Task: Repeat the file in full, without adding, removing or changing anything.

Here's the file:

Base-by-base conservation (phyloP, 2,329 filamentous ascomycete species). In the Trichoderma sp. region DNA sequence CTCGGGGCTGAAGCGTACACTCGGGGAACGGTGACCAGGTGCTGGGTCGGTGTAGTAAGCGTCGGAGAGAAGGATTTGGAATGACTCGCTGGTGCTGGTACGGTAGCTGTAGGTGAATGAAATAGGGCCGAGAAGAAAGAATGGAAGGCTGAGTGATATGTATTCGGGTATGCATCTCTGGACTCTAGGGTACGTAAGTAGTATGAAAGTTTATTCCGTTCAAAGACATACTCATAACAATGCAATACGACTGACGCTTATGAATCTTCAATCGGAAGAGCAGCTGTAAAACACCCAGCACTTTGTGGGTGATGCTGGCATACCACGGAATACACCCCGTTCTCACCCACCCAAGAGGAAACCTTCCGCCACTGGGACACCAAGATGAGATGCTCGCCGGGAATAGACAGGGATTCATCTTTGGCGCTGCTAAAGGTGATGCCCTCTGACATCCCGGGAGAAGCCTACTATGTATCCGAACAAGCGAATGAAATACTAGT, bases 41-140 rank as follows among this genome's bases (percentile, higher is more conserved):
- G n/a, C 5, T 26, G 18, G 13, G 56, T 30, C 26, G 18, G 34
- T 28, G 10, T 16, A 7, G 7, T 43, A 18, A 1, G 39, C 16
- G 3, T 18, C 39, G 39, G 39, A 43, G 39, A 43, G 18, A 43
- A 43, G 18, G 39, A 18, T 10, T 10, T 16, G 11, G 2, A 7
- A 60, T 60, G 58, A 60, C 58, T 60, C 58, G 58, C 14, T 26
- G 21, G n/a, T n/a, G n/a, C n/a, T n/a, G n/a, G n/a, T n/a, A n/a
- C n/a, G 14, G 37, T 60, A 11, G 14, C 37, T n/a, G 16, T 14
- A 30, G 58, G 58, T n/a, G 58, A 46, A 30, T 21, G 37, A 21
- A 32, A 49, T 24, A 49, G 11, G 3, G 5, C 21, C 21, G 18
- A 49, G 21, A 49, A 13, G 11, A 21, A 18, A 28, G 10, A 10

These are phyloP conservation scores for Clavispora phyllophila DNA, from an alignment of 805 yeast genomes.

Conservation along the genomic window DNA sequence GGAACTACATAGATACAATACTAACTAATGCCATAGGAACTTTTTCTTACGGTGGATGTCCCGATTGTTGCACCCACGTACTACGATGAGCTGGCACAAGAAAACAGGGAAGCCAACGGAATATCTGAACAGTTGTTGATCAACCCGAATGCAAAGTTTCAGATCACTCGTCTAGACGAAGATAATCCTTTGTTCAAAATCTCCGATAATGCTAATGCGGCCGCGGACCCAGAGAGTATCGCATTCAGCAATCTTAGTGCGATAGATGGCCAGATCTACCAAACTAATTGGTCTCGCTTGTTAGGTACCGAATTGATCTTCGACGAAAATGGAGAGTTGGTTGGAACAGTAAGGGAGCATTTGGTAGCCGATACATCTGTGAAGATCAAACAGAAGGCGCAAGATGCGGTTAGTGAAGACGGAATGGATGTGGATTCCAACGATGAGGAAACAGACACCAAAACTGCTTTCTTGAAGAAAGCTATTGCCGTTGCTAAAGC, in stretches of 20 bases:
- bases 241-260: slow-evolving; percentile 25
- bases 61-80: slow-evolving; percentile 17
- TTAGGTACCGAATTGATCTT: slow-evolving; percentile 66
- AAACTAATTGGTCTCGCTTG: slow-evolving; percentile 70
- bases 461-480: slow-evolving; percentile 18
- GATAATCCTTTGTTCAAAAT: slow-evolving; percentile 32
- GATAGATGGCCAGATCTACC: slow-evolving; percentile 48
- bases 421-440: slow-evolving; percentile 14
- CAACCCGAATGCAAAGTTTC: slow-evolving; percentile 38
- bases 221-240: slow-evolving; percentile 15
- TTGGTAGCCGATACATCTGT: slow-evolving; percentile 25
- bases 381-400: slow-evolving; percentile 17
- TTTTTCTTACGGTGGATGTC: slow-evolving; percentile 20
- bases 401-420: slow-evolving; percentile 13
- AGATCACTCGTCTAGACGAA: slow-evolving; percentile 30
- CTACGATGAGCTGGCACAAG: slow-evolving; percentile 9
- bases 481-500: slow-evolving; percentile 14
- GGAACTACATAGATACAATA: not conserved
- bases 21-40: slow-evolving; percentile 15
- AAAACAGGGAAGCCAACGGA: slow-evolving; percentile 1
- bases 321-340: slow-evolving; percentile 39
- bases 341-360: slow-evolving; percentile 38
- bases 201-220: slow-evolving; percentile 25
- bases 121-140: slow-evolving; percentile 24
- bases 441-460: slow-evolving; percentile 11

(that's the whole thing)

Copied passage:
Base-by-base conservation (phyloP, 2,329 filamentous ascomycete species). In the Trichoderma sp. region DNA sequence CTCGGGGCTGAAGCGTACACTCGGGGAACGGTGACCAGGTGCTGGGTCGGTGTAGTAAGCGTCGGAGAGAAGGATTTGGAATGACTCGCTGGTGCTGGTACGGTAGCTGTAGGTGAATGAAATAGGGCCGAGAAGAAAGAATGGAAGGCTGAGTGATATGTATTCGGGTATGCATCTCTGGACTCTAGGGTACGTAAGTAGTATGAAAGTTTATTCCGTTCAAAGACATACTCATAACAATGCAATACGACTGACGCTTATGAATCTTCAATCGGAAGAGCAGCTGTAAAACACCCAGCACTTTGTGGGTGATGCTGGCATACCACGGAATACACCCCGTTCTCACCCACCCAAGAGGAAACCTTCCGCCACTGGGACACCAAGATGAGATGCTCGCCGGGAATAGACAGGGATTCATCTTTGGCGCTGCTAAAGGTGATGCCCTCTGACATCCCGGGAGAAGCCTACTATGTATCCGAACAAGCGAATGAAATACTAGT, bases 41-140 rank as follows among this genome's bases (percentile, higher is more conserved):
- G n/a, C 5, T 26, G 18, G 13, G 56, T 30, C 26, G 18, G 34
- T 28, G 10, T 16, A 7, G 7, T 43, A 18, A 1, G 39, C 16
- G 3, T 18, C 39, G 39, G 39, A 43, G 39, A 43, G 18, A 43
- A 43, G 18, G 39, A 18, T 10, T 10, T 16, G 11, G 2, A 7
- A 60, T 60, G 58, A 60, C 58, T 60, C 58, G 58, C 14, T 26
- G 21, G n/a, T n/a, G n/a, C n/a, T n/a, G n/a, G n/a, T n/a, A n/a
- C n/a, G 14, G 37, T 60, A 11, G 14, C 37, T n/a, G 16, T 14
- A 30, G 58, G 58, T n/a, G 58, A 46, A 30, T 21, G 37, A 21
- A 32, A 49, T 24, A 49, G 11, G 3, G 5, C 21, C 21, G 18
- A 49, G 21, A 49, A 13, G 11, A 21, A 18, A 28, G 10, A 10

These are phyloP conservation scores for Clavispora phyllophila DNA, from an alignment of 805 yeast genomes.

Conservation along the genomic window DNA sequence GGAACTACATAGATACAATACTAACTAATGCCATAGGAACTTTTTCTTACGGTGGATGTCCCGATTGTTGCACCCACGTACTACGATGAGCTGGCACAAGAAAACAGGGAAGCCAACGGAATATCTGAACAGTTGTTGATCAACCCGAATGCAAAGTTTCAGATCACTCGTCTAGACGAAGATAATCCTTTGTTCAAAATCTCCGATAATGCTAATGCGGCCGCGGACCCAGAGAGTATCGCATTCAGCAATCTTAGTGCGATAGATGGCCAGATCTACCAAACTAATTGGTCTCGCTTGTTAGGTACCGAATTGATCTTCGACGAAAATGGAGAGTTGGTTGGAACAGTAAGGGAGCATTTGGTAGCCGATACATCTGTGAAGATCAAACAGAAGGCGCAAGATGCGGTTAGTGAAGACGGAATGGATGTGGATTCCAACGATGAGGAAACAGACACCAAAACTGCTTTCTTGAAGAAAGCTATTGCCGTTGCTAAAGC, in stretches of 20 bases:
- bases 241-260: slow-evolving; percentile 25
- bases 61-80: slow-evolving; percentile 17
- TTAGGTACCGAATTGATCTT: slow-evolving; percentile 66
- AAACTAATTGGTCTCGCTTG: slow-evolving; percentile 70
- bases 461-480: slow-evolving; percentile 18
- GATAATCCTTTGTTCAAAAT: slow-evolving; percentile 32
- GATAGATGGCCAGATCTACC: slow-evolving; percentile 48
- bases 421-440: slow-evolving; percentile 14
- CAACCCGAATGCAAAGTTTC: slow-evolving; percentile 38
- bases 221-240: slow-evolving; percentile 15
- TTGGTAGCCGATACATCTGT: slow-evolving; percentile 25
- bases 381-400: slow-evolving; percentile 17
- TTTTTCTTACGGTGGATGTC: slow-evolving; percentile 20
- bases 401-420: slow-evolving; percentile 13
- AGATCACTCGTCTAGACGAA: slow-evolving; percentile 30
- CTACGATGAGCTGGCACAAG: slow-evolving; percentile 9
- bases 481-500: slow-evolving; percentile 14
- GGAACTACATAGATACAATA: not conserved
- bases 21-40: slow-evolving; percentile 15
- AAAACAGGGAAGCCAACGGA: slow-evolving; percentile 1
- bases 321-340: slow-evolving; percentile 39
- bases 341-360: slow-evolving; percentile 38
- bases 201-220: slow-evolving; percentile 25
- bases 121-140: slow-evolving; percentile 24
- bases 441-460: slow-evolving; percentile 11